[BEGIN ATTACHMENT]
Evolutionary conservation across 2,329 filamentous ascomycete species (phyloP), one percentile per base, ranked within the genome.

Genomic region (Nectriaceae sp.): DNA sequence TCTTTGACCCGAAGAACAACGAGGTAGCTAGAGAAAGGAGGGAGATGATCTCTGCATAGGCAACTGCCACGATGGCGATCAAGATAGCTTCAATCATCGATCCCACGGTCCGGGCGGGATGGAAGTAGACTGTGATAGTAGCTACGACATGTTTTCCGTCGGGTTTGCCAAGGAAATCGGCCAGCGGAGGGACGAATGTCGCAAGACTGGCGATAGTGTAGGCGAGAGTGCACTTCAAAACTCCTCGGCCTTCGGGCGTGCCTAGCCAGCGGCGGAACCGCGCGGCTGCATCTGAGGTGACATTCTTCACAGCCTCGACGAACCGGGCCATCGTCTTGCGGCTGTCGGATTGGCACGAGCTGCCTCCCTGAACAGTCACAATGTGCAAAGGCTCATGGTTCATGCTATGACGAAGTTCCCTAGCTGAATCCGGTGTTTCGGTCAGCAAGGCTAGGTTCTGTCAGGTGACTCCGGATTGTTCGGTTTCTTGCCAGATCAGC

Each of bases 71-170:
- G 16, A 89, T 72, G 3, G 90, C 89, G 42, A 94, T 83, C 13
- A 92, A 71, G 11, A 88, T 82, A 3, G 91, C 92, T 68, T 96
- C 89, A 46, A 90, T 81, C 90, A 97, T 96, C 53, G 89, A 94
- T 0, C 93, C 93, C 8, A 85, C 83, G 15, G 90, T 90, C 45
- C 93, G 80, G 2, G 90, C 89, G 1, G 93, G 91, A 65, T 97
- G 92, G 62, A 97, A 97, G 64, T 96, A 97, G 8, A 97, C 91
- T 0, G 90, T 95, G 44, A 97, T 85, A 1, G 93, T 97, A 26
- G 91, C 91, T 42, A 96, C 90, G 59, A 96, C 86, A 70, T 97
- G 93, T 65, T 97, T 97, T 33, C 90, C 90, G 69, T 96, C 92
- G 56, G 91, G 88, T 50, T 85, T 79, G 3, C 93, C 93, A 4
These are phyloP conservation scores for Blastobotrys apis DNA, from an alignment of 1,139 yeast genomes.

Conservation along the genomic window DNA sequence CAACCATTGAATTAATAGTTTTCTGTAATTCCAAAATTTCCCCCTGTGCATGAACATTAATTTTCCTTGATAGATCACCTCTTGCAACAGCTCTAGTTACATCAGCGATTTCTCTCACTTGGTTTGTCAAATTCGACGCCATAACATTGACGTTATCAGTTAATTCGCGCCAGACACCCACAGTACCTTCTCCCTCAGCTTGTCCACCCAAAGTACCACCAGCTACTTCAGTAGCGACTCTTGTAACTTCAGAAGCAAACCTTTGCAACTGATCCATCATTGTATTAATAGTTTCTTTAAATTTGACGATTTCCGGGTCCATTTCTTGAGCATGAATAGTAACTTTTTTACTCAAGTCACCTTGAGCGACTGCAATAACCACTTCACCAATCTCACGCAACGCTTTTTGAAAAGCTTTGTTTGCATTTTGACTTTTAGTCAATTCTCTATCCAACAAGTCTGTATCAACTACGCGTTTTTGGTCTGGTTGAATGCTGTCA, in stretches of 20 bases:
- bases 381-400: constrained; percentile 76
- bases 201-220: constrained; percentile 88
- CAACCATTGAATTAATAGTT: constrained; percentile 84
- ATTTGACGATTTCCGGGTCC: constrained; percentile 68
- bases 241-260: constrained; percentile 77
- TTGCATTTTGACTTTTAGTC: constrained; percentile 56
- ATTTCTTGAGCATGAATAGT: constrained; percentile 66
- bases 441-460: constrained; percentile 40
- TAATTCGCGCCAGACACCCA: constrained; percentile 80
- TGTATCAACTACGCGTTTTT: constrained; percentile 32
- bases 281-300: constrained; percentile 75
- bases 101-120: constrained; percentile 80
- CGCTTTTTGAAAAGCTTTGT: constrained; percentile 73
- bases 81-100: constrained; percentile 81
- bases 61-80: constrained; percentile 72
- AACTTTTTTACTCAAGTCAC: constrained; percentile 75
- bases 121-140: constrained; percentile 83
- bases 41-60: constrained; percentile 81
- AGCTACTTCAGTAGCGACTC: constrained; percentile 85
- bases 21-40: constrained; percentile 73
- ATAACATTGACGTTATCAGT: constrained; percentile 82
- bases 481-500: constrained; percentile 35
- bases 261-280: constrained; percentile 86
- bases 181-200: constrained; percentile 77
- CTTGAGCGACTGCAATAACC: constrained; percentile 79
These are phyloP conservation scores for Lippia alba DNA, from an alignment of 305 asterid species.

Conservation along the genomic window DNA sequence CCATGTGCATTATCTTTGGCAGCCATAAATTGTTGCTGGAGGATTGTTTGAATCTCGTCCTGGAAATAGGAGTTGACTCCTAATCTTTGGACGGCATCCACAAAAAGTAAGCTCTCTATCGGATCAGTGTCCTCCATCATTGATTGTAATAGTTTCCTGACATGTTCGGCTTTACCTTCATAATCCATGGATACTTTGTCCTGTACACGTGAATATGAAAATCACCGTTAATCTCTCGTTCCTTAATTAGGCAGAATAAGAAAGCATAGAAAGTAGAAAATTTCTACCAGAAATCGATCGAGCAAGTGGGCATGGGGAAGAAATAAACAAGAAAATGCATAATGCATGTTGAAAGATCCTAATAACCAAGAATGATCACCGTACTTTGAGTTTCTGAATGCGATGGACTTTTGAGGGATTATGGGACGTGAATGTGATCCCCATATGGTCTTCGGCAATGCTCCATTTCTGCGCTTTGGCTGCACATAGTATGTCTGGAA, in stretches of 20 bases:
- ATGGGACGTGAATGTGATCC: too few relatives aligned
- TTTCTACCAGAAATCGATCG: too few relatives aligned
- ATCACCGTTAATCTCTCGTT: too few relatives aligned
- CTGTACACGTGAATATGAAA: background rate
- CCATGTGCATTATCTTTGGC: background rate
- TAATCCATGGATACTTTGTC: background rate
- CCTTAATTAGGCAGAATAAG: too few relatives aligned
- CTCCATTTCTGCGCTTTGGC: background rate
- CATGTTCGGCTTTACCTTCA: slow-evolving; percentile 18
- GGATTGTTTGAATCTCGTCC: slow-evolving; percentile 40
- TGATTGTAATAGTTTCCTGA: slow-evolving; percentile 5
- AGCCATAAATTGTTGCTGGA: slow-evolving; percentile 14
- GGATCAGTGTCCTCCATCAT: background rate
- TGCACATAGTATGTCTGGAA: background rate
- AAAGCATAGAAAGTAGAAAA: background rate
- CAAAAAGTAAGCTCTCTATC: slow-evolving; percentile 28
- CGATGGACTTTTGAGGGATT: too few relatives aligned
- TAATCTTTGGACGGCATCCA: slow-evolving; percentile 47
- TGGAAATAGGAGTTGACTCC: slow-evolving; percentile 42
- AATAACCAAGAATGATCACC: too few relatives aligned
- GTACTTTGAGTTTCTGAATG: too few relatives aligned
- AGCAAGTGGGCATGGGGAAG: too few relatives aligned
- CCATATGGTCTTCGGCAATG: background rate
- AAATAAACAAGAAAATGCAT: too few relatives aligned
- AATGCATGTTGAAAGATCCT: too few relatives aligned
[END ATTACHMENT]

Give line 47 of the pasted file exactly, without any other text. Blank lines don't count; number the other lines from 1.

- CCATGTGCATTATCTTTGGC: background rate